Updated: Sep 10
Not a single Championship club made a profit in 2017-18 and total losses were around £400m.
In front of nearly 40,000 of their fans at Wembley, Charlton Athletic gained promotion to the English Championship via the Play-Offs last May with a thrilling last-minute winner over Sunderland. Charlton celebrations were unbounded but it soon became clear that the Addicks, by common consent, would have the smallest budget in a division which is Premier League Division Two in all but name.
Such budgetary constraints don’t make life any easier for Charlton manager Lee Bowyer in a twenty-four team division where around one third of its clubs (eight at present) are in receipt of generous parachute payments. “It’s tough because people are laughing at us,” Bowyer was quoted as saying after Charlton’s final pre-season friendly. “An agent will ask ‘what do have to offer this player?’ and when told will respond with ‘how are you meant to compete if that’s what you’re offering?’.
In addition to those clubs with the benefit of parachute payments, there’s an obvious willingness by other owners to pour substantial funds into their clubs in the hope of beating the odds and gaining one of the three precious promotion places into the Premier League. Consequently, the most recently available figures show that the Championship’s twenty-four clubs have collectively been losing on average £1.5 million per day. £1.5 million per day!
Not a single Championship club made a profit in 2017-18 and total losses were around £400m. Football finance analyst Kieran Maguire of www.priceoffootball.com has reported: “In the last five years, Championship clubs’ income was up 53%, wages were up 55% and losses up 106%.”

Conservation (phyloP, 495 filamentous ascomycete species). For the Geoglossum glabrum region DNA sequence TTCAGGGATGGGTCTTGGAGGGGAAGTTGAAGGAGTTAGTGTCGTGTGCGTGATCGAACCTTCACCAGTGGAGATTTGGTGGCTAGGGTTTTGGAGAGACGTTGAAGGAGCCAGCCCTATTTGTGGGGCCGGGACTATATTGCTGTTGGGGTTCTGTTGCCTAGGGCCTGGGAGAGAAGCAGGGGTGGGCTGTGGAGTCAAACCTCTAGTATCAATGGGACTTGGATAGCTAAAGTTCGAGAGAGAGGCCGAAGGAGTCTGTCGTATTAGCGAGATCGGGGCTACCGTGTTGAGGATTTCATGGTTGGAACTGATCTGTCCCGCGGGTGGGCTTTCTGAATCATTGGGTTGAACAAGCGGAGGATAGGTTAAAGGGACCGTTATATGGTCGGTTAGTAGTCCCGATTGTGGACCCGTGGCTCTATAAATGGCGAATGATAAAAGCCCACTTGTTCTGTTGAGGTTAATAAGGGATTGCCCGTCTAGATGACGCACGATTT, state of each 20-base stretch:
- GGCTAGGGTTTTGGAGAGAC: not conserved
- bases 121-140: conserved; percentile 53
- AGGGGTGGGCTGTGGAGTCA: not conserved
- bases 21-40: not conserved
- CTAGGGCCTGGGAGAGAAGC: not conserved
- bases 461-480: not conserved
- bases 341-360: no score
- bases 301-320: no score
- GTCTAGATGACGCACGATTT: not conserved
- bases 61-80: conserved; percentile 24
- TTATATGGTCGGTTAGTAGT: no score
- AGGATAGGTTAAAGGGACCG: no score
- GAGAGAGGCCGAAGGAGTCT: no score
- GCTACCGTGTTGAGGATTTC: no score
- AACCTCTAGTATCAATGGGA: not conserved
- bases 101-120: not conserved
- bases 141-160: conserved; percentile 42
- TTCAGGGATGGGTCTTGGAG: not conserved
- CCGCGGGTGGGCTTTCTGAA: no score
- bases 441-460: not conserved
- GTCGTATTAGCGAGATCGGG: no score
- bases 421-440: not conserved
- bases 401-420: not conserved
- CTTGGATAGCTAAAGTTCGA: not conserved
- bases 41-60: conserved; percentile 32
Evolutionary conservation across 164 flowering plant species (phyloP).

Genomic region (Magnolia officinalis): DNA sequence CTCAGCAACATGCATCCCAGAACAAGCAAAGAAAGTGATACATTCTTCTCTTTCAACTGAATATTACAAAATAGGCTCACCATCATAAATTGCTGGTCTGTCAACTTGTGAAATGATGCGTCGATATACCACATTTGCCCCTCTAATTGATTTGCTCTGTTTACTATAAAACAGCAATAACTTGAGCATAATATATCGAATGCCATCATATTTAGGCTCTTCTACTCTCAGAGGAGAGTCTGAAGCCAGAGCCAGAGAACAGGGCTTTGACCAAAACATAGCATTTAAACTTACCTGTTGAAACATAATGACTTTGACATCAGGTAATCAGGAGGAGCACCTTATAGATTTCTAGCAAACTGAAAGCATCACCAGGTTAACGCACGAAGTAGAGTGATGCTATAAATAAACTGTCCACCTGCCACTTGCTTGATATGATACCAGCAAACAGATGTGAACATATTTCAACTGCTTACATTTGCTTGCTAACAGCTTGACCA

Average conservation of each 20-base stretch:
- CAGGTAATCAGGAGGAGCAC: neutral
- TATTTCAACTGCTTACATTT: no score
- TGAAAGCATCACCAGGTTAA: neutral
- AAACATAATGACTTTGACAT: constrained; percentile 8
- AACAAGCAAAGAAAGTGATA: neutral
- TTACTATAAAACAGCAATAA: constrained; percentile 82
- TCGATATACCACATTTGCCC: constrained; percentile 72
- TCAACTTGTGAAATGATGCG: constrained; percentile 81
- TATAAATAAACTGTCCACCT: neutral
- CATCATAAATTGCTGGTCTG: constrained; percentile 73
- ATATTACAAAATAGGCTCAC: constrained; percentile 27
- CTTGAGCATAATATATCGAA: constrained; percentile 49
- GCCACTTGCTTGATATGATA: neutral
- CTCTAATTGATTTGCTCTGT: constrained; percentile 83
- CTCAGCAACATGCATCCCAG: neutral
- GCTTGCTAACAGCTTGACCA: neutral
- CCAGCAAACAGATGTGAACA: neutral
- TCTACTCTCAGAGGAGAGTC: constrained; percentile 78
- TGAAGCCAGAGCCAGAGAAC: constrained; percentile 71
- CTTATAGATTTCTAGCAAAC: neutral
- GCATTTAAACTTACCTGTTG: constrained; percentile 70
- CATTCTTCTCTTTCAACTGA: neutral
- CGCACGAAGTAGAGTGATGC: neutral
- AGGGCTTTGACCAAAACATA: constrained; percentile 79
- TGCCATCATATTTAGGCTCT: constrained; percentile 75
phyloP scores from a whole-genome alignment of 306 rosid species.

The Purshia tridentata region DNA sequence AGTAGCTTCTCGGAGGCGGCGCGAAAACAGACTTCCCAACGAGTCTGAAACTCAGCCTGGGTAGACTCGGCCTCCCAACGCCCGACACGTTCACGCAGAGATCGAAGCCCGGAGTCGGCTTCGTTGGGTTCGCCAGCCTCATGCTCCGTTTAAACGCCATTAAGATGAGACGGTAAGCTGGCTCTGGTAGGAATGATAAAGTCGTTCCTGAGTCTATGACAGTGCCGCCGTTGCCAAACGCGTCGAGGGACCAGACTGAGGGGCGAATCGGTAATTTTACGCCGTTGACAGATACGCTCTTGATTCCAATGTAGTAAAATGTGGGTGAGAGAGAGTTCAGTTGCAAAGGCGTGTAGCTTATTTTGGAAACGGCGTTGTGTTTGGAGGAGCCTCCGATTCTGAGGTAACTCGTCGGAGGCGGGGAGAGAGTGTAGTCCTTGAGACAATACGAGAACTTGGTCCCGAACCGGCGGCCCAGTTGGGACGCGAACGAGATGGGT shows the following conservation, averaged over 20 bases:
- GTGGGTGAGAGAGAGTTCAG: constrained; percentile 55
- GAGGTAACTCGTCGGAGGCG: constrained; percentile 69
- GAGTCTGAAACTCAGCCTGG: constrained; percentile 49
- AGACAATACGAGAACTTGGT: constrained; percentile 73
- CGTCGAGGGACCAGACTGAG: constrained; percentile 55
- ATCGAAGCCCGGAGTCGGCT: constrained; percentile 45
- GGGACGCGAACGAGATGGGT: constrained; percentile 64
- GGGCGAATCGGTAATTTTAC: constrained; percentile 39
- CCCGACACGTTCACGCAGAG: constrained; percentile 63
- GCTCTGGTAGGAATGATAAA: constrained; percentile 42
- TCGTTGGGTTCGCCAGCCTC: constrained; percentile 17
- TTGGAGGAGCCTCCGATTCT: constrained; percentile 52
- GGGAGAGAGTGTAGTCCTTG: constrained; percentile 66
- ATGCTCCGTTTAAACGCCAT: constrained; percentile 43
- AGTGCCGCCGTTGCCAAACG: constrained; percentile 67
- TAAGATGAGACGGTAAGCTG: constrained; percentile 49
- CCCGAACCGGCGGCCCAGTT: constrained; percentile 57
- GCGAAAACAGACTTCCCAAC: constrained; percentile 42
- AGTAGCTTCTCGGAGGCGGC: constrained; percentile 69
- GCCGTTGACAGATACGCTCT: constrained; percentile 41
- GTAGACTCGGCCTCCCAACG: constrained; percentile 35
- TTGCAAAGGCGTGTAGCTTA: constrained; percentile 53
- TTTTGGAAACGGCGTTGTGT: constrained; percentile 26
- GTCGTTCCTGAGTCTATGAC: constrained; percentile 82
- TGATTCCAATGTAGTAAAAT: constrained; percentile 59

Charlton are now playing in the third most-watched league in European football, regularly ranking higher than the attendance figures for Spain’s La Liga, Italy’s Serie A and France’s Ligue 1. Championship players’ pay packets now average £15,000 per week as the wages/income ratio reached 107.5% in 2018. These losses may not be the concern of mocking football agents, but they are not sustainable.
Charlton Athletic gained their unexpected promotion from League One thanks in the main to the unanticipated managerial skills of former football bad-boy Lee Bowyer. The club's elevation did not stop promising graduates from Charlton’s famed Academy being lost to bigger clubs during the summer but Bowyer’s judicious use of the loan system has provided Addicks’ fans with an encouraging start to life in Tier Two.
The Championship choice is stark. Join the scramble to get into the Premier League, irrespective of the cost, or keep a tight control of the wage bill and face a likely battle for survival in tier two. After five years of doing his best to wreck Charlton Athletic, the club's much criticised and widely loathed owner Roland Duchatelet has opted for the latter strategy. It remains to be seen if he has finally got something right.